Telefunken was a German radio and television apparatus company, founded in Berlin in 1903, as a joint venture of Siemens & Halske and the Allgemeine Elektricitäts-Gesellschaft (AEG) (General electricity company).

IndustryElectrical industry
Defunct1967 merger with parent company AEG to AEG-Telefunken (1996 merger with Daimler-Benz and sale/dissolution various company parts), 2005 rename of the last former Telefunken division

Brief overview

The name "Telefunken" appears in:

  • the product brand name "Telefunken";
  • Gesellschaft für drahtlose Telegraphie m.b.H., System Telefunken, founded 1903 in Berlin as a subsidiary of AEG and Siemens & Halske;
  • Telefunken, Gesellschaft für drahtlose Telegraphie m.b.H. (from 1923 to 1955 - since 1941 subsidiary of the AEG only);
  • Telefunken GmbH in 1955;
  • Telefunken Aktiengesellschaft (AG) in 1963;
  • Merger of AEG and Telefunken to form Allgemeine Elektricitäts-Gesellschaft AEG-Telefunken (from 1967 to 1979);
  • AEG-TELEFUNKEN AG (from 1979 to 1985);
  • TELEFUNKEN Fernseh und Rundfunk GmbH, Hanover (1972, subsidiary of AEG-TELEFUNKEN);
  • the company Telefunken USA in 2001, now "Telefunken Elektroakustik" (2009);
  • the company "Telefunken Semiconductors GmbH & Co. KG" in Heilbronn, Germany (since 2009);
  • the company "Telefunken Lighting technologies S.L." (2009)

The company Telefunken USA was incorporated in early 2001 to provide restoration services and build reproductions of vintage Telefunken microphones.[1]


Triode REN904
Telefunken REN 904. A vacuum tube from 1930, used in early German radios.
Telefunken Digitale 45
Telefunken alarm clock from c. 1995, designed by Philippe Starck.
Telefunken RC 881 CD
A modern Telefunken RC 881 cassette, CD player, and radio.
Telefunken electric appliance water boiling Oct-2011 HK
Telefunken electric kettle from 2011

Around the start of the 20th century, two groups of German researchers worked on the development of techniques for wireless communication. The one group at AEG, led by Adolf Slaby and Georg Graf von Arco, developed systems for the Kaiserliche Marine; the other one, under Karl Ferdinand Braun, at Siemens, for the German Army. Their main competitor was the British Marconi Company.

When a dispute concerning patents arose between the two companies, Kaiser Wilhelm II urged both parties to join efforts, creating Gesellschaft für drahtlose Telegraphie System Telefunken ("The Company for Wireless Telegraphy Ltd.") joint venture on 27 May 1903, with the disputed patents and techniques invested in it. On 17 April 1923, it was renamed Telefunken, The Company for Wireless Telegraphy. Telefunken was the company's telegraphic address. The first technical director of Telefunken was Count Georg von Arco.

Telefunken rapidly became a major player in the radio and electronics fields, both civilian and military. During World War I, they supplied radio sets and telegraphy equipment for the military, as well as building one of the first radio navigation systems for the Zeppelin force. The Telefunken Kompass Sender operated from 1908 to 1918, allowing the Zeppelins to navigate throughout the North Sea area in any weather.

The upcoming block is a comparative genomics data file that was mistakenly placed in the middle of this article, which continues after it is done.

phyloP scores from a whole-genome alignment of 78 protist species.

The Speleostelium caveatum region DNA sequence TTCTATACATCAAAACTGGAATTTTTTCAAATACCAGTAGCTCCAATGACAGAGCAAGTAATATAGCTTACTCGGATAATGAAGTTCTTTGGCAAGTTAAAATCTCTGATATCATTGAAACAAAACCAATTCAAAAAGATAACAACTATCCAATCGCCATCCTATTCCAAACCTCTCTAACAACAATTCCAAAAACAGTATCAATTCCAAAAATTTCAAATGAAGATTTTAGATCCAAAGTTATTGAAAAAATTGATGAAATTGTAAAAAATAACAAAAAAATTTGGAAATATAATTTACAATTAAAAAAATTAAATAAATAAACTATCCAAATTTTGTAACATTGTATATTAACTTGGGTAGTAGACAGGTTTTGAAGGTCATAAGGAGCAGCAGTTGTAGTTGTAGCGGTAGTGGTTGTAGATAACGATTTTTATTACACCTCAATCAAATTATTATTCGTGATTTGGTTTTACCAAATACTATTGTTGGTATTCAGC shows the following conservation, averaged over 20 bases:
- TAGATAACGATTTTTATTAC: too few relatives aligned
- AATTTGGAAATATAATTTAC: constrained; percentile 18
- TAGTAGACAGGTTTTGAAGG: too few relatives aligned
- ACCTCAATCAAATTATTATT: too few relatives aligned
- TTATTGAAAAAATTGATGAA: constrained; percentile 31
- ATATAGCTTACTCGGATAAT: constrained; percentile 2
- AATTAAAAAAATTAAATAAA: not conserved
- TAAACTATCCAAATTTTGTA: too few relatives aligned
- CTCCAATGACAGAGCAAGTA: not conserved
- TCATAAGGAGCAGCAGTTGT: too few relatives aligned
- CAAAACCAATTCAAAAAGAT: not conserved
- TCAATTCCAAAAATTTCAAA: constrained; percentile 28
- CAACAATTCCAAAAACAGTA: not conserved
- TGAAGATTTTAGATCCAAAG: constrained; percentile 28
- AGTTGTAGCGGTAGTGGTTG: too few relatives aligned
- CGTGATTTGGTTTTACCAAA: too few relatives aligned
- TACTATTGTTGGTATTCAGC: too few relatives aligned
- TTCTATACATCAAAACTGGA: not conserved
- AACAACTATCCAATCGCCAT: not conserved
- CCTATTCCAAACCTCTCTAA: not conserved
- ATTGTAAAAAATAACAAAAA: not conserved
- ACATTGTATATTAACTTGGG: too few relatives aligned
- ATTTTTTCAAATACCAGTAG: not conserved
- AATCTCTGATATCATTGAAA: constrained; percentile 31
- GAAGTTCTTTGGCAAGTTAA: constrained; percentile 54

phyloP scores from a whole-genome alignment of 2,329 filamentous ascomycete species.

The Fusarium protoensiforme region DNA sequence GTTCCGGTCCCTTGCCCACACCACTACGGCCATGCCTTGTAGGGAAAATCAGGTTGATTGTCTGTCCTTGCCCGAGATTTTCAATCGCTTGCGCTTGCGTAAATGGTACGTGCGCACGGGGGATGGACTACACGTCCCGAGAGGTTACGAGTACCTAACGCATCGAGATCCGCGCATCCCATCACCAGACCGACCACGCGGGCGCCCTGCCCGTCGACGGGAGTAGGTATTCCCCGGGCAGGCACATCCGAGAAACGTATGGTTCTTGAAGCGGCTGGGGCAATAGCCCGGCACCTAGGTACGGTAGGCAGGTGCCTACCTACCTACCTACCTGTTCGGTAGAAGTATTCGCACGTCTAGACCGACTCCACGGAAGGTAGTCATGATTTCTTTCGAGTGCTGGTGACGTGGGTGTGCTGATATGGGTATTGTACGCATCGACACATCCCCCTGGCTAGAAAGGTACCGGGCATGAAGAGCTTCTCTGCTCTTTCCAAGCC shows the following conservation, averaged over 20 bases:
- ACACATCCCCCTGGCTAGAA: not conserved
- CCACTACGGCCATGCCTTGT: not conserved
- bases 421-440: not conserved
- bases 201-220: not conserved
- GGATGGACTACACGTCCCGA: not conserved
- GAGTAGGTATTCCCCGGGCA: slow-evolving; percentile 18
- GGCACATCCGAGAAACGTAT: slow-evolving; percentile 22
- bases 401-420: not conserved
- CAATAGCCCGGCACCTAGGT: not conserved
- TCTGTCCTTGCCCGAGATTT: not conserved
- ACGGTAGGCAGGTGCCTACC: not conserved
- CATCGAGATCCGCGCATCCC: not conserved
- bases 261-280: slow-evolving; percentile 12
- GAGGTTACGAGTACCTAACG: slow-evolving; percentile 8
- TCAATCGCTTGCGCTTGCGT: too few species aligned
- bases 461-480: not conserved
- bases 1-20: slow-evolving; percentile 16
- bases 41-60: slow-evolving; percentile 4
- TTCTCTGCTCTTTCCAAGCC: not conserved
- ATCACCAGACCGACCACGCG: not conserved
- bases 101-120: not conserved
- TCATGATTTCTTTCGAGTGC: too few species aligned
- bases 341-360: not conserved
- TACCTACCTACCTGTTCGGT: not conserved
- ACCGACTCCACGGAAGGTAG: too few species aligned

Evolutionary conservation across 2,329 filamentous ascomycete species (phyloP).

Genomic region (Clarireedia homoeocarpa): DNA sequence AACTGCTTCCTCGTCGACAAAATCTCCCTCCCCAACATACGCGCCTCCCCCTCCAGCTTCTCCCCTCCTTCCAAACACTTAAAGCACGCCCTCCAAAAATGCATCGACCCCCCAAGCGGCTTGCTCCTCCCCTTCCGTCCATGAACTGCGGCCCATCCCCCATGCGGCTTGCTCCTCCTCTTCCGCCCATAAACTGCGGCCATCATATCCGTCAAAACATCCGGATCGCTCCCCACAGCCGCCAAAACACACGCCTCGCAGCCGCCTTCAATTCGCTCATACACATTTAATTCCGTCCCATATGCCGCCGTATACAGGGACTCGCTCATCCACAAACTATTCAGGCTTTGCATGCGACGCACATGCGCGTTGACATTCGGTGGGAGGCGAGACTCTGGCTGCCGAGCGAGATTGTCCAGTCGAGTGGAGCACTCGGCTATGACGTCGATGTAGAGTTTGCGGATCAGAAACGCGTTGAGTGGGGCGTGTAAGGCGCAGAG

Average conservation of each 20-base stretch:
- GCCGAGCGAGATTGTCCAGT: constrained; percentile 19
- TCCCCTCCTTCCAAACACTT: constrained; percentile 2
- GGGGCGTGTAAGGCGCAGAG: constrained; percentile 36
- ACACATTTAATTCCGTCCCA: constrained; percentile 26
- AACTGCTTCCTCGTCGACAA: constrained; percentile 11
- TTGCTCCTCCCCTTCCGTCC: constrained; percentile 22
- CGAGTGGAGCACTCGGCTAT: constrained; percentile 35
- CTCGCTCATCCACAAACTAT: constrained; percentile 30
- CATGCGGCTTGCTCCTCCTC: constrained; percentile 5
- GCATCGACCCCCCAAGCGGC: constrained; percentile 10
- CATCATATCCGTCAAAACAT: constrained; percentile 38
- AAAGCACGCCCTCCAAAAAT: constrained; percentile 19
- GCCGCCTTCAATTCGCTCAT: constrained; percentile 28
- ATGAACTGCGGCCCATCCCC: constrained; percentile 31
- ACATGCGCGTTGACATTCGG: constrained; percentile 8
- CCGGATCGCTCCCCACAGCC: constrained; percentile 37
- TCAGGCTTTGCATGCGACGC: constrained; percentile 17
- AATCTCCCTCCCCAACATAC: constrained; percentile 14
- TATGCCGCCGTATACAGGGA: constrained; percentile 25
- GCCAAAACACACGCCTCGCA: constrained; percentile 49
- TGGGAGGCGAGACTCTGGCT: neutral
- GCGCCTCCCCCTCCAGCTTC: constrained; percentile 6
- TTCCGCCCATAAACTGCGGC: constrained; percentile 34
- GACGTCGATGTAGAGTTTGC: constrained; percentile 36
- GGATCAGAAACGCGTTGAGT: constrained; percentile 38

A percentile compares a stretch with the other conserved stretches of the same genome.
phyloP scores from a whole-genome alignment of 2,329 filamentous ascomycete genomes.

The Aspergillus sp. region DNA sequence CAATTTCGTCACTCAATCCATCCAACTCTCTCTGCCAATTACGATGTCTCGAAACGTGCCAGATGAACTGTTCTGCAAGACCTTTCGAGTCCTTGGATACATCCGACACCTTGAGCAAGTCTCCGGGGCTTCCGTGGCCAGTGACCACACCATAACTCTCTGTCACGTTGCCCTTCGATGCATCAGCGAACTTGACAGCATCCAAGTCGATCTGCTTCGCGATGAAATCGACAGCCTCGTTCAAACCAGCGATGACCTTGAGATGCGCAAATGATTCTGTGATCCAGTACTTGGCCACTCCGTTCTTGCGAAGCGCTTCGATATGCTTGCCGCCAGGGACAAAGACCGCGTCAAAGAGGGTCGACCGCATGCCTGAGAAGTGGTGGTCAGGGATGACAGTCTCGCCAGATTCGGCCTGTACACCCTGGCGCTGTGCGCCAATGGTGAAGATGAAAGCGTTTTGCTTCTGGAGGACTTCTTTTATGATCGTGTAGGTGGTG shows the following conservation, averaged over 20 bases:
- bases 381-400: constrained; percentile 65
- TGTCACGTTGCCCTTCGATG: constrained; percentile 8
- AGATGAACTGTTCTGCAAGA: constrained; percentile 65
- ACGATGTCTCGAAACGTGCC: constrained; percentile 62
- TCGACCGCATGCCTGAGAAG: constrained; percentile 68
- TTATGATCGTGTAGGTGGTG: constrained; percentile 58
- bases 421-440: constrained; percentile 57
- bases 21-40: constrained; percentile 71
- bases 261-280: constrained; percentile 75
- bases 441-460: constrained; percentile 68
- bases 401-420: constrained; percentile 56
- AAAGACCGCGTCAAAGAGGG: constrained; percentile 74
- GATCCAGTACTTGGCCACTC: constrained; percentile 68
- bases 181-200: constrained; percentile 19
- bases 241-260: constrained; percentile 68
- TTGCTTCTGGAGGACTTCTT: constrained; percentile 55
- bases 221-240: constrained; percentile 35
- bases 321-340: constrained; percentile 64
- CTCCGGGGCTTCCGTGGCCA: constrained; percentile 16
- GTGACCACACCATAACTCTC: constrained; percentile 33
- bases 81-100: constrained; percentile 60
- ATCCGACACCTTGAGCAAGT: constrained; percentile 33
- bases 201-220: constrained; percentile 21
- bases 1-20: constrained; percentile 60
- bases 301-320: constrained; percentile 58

Starting in 1923, Telefunken built broadcast transmitters and radio sets. In 1928, Telefunken made history by designing the V-41 amplifier for the German Radio Network. This was the very first two-stage, "Hi-Fi" amplifier. Over time, Telefunken perfected their designs and in 1950 the V-72 amplifier was developed. The TAB (a manufacturing subcontractor to Telefunken) V-72 soon became popular with other radio stations and recording facilities. The V-72S was the only type of amplifier found in the REDD.37 console used by the Beatles at Abbey Road Studios on many of their early recordings. In 1932, record players were added to the product line.

In 1941, Siemens transferred its Telefunken shares to AEG as part of the agreements known as the "Telefunken settlement", and AEG thus became the sole owner and continued to lead Telefunken as a subsidiary (starting in 1955 as "Telefunken GmbH" and from 1963 as "Telefunken AG").

During the Second World War, Telefunken was a supplier of vacuum tubes, transmitters and radio relay systems, and developed Funkmess facilities (later referred to as radar devices by the US Navy) and directional finders, as part of the German air defence against aerial bombing. During the war, manufacturing plants were shifted to and developed in west of Germany or relocated. Thus, Telefunken, under AEG, turned into the smaller subsidiary, with the three divisions realigning and data processing technology, elements as well as broadcast, television and phono. Telefunken was also the originator of the FM radio broadcast system. Telefunken, through the subsidiary company Teldec (a joint venture with Decca Records), was for many decades one of the largest German record companies, until Teldec was sold to WEA in 1988.

In 1959, Telefunken established a modern semiconductor works in Heilbronn, where in April 1960 production began. The works was expanded several times, and in 1970 a new 6-storey building was built at the northern edge of the area. At the beginning of the 1970s it housed approximately 2,500 employees.

In 1967, Telefunken was merged with AEG, which was then renamed to AEG-Telefunken. In the beginning of the 1960s, Walter Bruch developed the PAL-colour television system for the company, in use by most countries of the western Hemisphere (except United States, Canada, Mexico and the western part of South America). PAL is established i.e. in the United Kingdom (PAL-I) and, except France, many other European countries - also in Brazil (PAL-M), Argentina (PAL-N), South Africa, India and Australia.

The mainframe computer TR 4[2] was developed at Telefunken in Backnang, and the TR 440 model was developed at Telefunken in Konstanz, including the first ball-based mouse named Rollkugel in 1968.[3] The computers were in use at many German university computing centres from the 1970s to around 1985. The development and manufacture of large computers was separated in 1974 to the Konstanz Computer Company (CGK). The production of mini- and process computers was integrated into the automatic control engineering division of AEG. When AEG was bought by Daimler in 1985, "Telefunken" was dropped from the company name.